I checked the log book. For the first time since August 1, 2011, it rained on us while we were at anchor. Sure we had plenty of fog going down the coast, and we got drenched on our overnight passage from Cabo to Playa Bonanza. But up to that point, our time at anchor in Mexico had been amazingly dry.
And you know what? It made me a bit nostalgic for the months we spent cruising around Vancouver Island. The solitude. The lush beauty. The smell of the cedar. The sound of rain falling on the coachroof.
But then I got over it and went snorkeling in 77 degree water.
On our way to pick up Erlin for a little snorkeling in the rain. Aaron, Steve and Jenn opted to read in cozy, dry comfort.
With all the fresh water coming down, Bella Star got a shower, and we managed to collect probably 15 gallons of water without really trying. Score.
But it didn’t rain forever, and once the blue skies returned, we got a dinghy flotilla together and explored the mangrove-fringed estuary just off the main anchorage in Tenacatita. Supposedly there are crocodiles here – and we did see some big guys at a preserve in a nearby town the previous day – but they were either hiding or were well camouflaged. Which was a bummer for everyone except Erlin (who has a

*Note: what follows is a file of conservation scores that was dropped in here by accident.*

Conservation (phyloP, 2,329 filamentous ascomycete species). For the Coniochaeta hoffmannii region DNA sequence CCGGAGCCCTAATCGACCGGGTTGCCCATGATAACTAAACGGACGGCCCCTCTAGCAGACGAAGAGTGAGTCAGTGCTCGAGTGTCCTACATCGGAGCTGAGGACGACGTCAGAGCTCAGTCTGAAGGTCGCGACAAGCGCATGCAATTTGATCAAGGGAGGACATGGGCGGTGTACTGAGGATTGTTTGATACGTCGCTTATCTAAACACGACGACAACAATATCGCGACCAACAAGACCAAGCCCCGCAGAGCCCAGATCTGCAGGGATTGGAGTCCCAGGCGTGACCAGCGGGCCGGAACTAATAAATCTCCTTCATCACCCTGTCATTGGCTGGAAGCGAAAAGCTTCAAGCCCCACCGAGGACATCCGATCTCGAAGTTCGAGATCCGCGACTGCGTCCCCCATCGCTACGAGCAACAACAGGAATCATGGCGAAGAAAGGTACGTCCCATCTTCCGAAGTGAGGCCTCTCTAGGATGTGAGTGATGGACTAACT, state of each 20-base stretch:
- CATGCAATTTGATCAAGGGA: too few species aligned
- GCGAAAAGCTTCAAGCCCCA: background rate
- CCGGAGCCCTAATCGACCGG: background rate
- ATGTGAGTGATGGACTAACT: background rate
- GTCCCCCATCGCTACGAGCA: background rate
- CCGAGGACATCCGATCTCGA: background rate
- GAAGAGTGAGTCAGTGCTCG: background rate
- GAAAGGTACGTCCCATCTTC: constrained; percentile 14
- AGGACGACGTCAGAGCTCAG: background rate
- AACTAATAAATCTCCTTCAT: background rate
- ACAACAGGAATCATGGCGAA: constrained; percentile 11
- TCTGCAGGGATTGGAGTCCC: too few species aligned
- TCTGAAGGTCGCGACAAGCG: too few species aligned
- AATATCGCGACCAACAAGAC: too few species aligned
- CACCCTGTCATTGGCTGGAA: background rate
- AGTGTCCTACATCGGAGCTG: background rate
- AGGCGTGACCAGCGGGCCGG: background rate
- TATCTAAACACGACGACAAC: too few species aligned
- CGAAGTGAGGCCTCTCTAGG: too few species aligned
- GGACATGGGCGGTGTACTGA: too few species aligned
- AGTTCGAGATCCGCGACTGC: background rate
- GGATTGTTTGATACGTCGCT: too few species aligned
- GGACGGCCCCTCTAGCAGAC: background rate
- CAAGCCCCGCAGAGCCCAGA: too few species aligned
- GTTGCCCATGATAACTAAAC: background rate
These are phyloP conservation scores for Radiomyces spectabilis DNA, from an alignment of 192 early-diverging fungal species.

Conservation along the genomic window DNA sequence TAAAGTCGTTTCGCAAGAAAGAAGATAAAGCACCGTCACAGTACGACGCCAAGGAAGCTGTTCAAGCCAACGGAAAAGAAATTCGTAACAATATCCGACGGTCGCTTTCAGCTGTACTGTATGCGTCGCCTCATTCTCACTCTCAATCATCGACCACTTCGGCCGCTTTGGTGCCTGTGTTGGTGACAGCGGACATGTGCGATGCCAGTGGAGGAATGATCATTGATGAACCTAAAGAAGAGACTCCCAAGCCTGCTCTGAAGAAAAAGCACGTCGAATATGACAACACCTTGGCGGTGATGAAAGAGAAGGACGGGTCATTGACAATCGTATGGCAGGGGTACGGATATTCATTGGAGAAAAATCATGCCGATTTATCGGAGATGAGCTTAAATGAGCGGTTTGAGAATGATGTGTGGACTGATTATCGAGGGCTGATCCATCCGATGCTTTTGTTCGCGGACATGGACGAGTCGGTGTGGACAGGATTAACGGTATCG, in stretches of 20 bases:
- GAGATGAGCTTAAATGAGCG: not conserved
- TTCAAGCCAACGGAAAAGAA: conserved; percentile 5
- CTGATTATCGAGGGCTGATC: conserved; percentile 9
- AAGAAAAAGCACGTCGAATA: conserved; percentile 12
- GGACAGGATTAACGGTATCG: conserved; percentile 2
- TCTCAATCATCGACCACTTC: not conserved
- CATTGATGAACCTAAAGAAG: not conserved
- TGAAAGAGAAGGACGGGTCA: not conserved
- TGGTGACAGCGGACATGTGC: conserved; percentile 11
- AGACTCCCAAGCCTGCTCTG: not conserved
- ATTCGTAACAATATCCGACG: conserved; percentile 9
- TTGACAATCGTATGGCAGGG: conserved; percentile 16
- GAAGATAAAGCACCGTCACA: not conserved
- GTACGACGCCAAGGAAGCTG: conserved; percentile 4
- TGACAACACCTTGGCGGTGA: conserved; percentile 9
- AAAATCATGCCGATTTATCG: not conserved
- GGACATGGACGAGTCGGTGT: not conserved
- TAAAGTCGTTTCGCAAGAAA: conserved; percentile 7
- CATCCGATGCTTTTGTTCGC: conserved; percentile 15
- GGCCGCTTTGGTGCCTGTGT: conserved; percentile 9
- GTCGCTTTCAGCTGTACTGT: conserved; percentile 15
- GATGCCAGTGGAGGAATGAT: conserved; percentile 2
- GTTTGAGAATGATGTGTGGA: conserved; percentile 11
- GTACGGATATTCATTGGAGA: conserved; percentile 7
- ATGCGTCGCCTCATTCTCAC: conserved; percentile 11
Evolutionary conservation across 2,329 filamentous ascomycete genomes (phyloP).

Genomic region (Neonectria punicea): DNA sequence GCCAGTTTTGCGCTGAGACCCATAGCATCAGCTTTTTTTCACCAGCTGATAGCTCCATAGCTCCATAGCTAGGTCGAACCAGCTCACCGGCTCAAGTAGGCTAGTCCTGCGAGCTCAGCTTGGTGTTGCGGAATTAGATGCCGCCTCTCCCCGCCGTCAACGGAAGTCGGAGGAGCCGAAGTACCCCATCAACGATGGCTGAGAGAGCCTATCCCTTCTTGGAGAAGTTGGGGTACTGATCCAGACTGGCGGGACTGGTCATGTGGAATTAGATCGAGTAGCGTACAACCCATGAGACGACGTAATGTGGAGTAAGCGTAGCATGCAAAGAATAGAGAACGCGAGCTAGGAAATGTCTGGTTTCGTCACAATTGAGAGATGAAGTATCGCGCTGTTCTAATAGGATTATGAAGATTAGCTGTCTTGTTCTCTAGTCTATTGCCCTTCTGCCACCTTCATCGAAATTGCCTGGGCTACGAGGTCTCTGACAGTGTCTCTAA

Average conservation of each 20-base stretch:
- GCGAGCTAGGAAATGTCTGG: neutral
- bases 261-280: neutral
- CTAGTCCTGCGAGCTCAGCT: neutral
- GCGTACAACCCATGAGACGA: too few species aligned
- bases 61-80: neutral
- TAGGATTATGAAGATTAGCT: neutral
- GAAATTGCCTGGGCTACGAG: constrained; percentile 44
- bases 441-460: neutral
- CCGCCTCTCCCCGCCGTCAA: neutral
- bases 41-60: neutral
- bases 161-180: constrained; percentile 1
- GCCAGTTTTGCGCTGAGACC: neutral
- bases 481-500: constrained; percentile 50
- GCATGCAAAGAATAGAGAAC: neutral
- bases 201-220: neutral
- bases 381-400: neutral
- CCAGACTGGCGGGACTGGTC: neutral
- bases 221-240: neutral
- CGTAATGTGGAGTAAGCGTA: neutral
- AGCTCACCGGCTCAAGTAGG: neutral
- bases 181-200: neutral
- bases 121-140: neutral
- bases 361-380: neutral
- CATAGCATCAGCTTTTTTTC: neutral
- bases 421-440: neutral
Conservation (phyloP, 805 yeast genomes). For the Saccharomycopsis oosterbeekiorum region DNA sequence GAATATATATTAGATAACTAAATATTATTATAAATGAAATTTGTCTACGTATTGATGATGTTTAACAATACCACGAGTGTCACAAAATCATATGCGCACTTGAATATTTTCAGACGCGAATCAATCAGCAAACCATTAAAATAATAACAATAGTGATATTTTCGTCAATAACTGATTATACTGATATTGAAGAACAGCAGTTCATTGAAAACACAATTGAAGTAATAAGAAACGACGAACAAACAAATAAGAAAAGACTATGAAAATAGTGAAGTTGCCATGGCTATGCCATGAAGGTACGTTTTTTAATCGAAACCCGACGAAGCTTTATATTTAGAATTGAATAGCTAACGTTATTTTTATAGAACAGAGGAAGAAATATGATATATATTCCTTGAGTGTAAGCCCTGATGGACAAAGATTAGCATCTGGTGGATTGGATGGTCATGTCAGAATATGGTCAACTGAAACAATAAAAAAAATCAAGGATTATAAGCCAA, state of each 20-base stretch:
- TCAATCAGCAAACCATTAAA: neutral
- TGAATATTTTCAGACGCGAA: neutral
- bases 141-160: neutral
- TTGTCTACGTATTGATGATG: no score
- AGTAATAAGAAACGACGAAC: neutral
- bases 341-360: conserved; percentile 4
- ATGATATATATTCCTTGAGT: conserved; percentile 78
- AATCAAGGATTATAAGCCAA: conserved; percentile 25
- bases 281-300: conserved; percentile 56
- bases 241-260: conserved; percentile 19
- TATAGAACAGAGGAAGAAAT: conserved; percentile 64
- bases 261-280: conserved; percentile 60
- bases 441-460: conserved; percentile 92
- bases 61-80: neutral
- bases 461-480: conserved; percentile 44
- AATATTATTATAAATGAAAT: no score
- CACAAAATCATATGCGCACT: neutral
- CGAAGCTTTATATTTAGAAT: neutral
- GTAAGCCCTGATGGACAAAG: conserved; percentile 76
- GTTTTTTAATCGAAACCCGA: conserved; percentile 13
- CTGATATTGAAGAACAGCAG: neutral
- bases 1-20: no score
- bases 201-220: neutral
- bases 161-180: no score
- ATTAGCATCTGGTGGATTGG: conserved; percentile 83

fear of healthy respect for crocodiles).
Steve and Zack of Panache
While we didn’t see any crocodiles, we did see lots of Snowy Egrets and Yellow-Crowned Night Herons. And a load of red mangrove crabs. Mickey saw a sea snake, and a couple large butterflies flitted overhead, but overall it was a fairly critterless trek. Meandering lazily through the mangroves was a relaxing way to kill a few hours, though.
A Yellow-Crowned Night Heron sat ever-so-quietly
Tenacatita was a lovely and quiet stop, full of snorkeling, beach walking and the estuary trek. The small village of La Manzanilla, great for provisioning and enjoying a flame-grilled burger,was only a water taxi (or road taxi) ride away. But after four days, we were ready to move on… next stop, Barra de Navidad!